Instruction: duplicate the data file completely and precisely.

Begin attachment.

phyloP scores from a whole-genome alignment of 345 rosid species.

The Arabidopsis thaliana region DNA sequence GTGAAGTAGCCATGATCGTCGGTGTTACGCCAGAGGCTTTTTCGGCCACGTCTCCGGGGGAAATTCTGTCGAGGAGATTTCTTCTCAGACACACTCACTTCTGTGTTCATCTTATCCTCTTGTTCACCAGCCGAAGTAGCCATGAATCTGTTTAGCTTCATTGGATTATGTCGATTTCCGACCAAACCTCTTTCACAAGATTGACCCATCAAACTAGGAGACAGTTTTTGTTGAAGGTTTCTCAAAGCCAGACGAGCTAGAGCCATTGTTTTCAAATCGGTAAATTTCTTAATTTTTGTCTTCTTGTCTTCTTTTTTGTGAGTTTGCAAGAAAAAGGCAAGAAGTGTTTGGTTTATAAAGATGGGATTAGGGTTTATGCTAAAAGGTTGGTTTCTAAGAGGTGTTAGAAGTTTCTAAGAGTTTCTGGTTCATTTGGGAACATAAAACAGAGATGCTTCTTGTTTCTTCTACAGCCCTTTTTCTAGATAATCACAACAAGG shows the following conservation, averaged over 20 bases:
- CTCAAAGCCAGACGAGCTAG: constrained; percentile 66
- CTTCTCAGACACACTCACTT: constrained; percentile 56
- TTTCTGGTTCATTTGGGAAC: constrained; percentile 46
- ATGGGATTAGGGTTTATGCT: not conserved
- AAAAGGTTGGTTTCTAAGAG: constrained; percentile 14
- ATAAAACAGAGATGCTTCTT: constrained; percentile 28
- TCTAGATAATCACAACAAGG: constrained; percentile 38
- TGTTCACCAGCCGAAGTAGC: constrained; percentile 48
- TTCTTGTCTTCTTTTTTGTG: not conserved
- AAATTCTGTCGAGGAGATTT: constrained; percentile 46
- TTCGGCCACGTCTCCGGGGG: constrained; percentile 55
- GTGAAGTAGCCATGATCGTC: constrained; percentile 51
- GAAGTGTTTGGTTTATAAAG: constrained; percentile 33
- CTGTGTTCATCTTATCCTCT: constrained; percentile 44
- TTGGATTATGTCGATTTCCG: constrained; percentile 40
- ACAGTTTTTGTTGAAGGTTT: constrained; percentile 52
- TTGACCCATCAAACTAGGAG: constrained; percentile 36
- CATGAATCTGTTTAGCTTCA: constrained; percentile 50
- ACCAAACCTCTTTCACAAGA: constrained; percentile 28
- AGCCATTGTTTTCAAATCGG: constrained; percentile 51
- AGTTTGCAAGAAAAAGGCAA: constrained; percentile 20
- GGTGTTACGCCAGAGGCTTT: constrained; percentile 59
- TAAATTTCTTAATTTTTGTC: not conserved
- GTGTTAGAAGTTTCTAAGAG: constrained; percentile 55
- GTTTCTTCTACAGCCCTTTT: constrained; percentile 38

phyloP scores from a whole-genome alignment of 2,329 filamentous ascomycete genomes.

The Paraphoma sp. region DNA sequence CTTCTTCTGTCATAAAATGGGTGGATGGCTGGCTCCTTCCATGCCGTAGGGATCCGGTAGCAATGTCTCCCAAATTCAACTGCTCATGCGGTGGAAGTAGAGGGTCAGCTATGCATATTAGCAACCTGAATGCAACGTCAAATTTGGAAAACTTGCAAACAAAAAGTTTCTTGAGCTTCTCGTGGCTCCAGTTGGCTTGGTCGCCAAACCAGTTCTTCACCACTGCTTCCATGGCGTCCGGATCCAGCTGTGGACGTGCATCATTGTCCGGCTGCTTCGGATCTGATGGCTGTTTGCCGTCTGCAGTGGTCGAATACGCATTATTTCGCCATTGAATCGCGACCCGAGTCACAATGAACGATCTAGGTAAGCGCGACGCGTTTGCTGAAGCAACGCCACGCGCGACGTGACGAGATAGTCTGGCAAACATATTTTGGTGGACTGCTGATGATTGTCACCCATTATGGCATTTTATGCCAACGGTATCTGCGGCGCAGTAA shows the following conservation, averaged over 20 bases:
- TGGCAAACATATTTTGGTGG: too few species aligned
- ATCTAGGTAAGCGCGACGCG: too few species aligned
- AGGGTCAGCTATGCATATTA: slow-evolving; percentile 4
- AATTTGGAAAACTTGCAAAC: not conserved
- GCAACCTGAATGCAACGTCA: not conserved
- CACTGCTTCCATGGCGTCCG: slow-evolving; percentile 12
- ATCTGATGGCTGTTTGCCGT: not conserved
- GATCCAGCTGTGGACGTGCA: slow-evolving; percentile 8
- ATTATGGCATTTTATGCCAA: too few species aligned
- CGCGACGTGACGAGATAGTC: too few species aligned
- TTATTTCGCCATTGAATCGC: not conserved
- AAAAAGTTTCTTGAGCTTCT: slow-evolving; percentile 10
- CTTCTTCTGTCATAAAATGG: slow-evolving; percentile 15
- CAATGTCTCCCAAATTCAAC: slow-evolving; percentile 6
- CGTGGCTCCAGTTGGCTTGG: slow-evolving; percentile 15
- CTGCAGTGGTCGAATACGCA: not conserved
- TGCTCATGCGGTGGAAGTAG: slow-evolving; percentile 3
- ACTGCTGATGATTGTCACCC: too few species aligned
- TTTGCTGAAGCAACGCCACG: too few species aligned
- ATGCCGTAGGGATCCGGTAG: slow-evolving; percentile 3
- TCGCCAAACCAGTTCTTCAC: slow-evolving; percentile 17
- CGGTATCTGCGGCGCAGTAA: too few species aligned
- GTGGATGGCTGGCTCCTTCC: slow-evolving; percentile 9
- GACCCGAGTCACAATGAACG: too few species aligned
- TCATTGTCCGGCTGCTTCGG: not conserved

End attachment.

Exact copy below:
phyloP scores from a whole-genome alignment of 345 rosid species.

The Arabidopsis thaliana region DNA sequence GTGAAGTAGCCATGATCGTCGGTGTTACGCCAGAGGCTTTTTCGGCCACGTCTCCGGGGGAAATTCTGTCGAGGAGATTTCTTCTCAGACACACTCACTTCTGTGTTCATCTTATCCTCTTGTTCACCAGCCGAAGTAGCCATGAATCTGTTTAGCTTCATTGGATTATGTCGATTTCCGACCAAACCTCTTTCACAAGATTGACCCATCAAACTAGGAGACAGTTTTTGTTGAAGGTTTCTCAAAGCCAGACGAGCTAGAGCCATTGTTTTCAAATCGGTAAATTTCTTAATTTTTGTCTTCTTGTCTTCTTTTTTGTGAGTTTGCAAGAAAAAGGCAAGAAGTGTTTGGTTTATAAAGATGGGATTAGGGTTTATGCTAAAAGGTTGGTTTCTAAGAGGTGTTAGAAGTTTCTAAGAGTTTCTGGTTCATTTGGGAACATAAAACAGAGATGCTTCTTGTTTCTTCTACAGCCCTTTTTCTAGATAATCACAACAAGG shows the following conservation, averaged over 20 bases:
- CTCAAAGCCAGACGAGCTAG: constrained; percentile 66
- CTTCTCAGACACACTCACTT: constrained; percentile 56
- TTTCTGGTTCATTTGGGAAC: constrained; percentile 46
- ATGGGATTAGGGTTTATGCT: not conserved
- AAAAGGTTGGTTTCTAAGAG: constrained; percentile 14
- ATAAAACAGAGATGCTTCTT: constrained; percentile 28
- TCTAGATAATCACAACAAGG: constrained; percentile 38
- TGTTCACCAGCCGAAGTAGC: constrained; percentile 48
- TTCTTGTCTTCTTTTTTGTG: not conserved
- AAATTCTGTCGAGGAGATTT: constrained; percentile 46
- TTCGGCCACGTCTCCGGGGG: constrained; percentile 55
- GTGAAGTAGCCATGATCGTC: constrained; percentile 51
- GAAGTGTTTGGTTTATAAAG: constrained; percentile 33
- CTGTGTTCATCTTATCCTCT: constrained; percentile 44
- TTGGATTATGTCGATTTCCG: constrained; percentile 40
- ACAGTTTTTGTTGAAGGTTT: constrained; percentile 52
- TTGACCCATCAAACTAGGAG: constrained; percentile 36
- CATGAATCTGTTTAGCTTCA: constrained; percentile 50
- ACCAAACCTCTTTCACAAGA: constrained; percentile 28
- AGCCATTGTTTTCAAATCGG: constrained; percentile 51
- AGTTTGCAAGAAAAAGGCAA: constrained; percentile 20
- GGTGTTACGCCAGAGGCTTT: constrained; percentile 59
- TAAATTTCTTAATTTTTGTC: not conserved
- GTGTTAGAAGTTTCTAAGAG: constrained; percentile 55
- GTTTCTTCTACAGCCCTTTT: constrained; percentile 38

phyloP scores from a whole-genome alignment of 2,329 filamentous ascomycete genomes.

The Paraphoma sp. region DNA sequence CTTCTTCTGTCATAAAATGGGTGGATGGCTGGCTCCTTCCATGCCGTAGGGATCCGGTAGCAATGTCTCCCAAATTCAACTGCTCATGCGGTGGAAGTAGAGGGTCAGCTATGCATATTAGCAACCTGAATGCAACGTCAAATTTGGAAAACTTGCAAACAAAAAGTTTCTTGAGCTTCTCGTGGCTCCAGTTGGCTTGGTCGCCAAACCAGTTCTTCACCACTGCTTCCATGGCGTCCGGATCCAGCTGTGGACGTGCATCATTGTCCGGCTGCTTCGGATCTGATGGCTGTTTGCCGTCTGCAGTGGTCGAATACGCATTATTTCGCCATTGAATCGCGACCCGAGTCACAATGAACGATCTAGGTAAGCGCGACGCGTTTGCTGAAGCAACGCCACGCGCGACGTGACGAGATAGTCTGGCAAACATATTTTGGTGGACTGCTGATGATTGTCACCCATTATGGCATTTTATGCCAACGGTATCTGCGGCGCAGTAA shows the following conservation, averaged over 20 bases:
- TGGCAAACATATTTTGGTGG: too few species aligned
- ATCTAGGTAAGCGCGACGCG: too few species aligned
- AGGGTCAGCTATGCATATTA: slow-evolving; percentile 4
- AATTTGGAAAACTTGCAAAC: not conserved
- GCAACCTGAATGCAACGTCA: not conserved
- CACTGCTTCCATGGCGTCCG: slow-evolving; percentile 12
- ATCTGATGGCTGTTTGCCGT: not conserved
- GATCCAGCTGTGGACGTGCA: slow-evolving; percentile 8
- ATTATGGCATTTTATGCCAA: too few species aligned
- CGCGACGTGACGAGATAGTC: too few species aligned
- TTATTTCGCCATTGAATCGC: not conserved
- AAAAAGTTTCTTGAGCTTCT: slow-evolving; percentile 10
- CTTCTTCTGTCATAAAATGG: slow-evolving; percentile 15
- CAATGTCTCCCAAATTCAAC: slow-evolving; percentile 6
- CGTGGCTCCAGTTGGCTTGG: slow-evolving; percentile 15
- CTGCAGTGGTCGAATACGCA: not conserved
- TGCTCATGCGGTGGAAGTAG: slow-evolving; percentile 3
- ACTGCTGATGATTGTCACCC: too few species aligned
- TTTGCTGAAGCAACGCCACG: too few species aligned
- ATGCCGTAGGGATCCGGTAG: slow-evolving; percentile 3
- TCGCCAAACCAGTTCTTCAC: slow-evolving; percentile 17
- CGGTATCTGCGGCGCAGTAA: too few species aligned
- GTGGATGGCTGGCTCCTTCC: slow-evolving; percentile 9
- GACCCGAGTCACAATGAACG: too few species aligned
- TCATTGTCCGGCTGCTTCGG: not conserved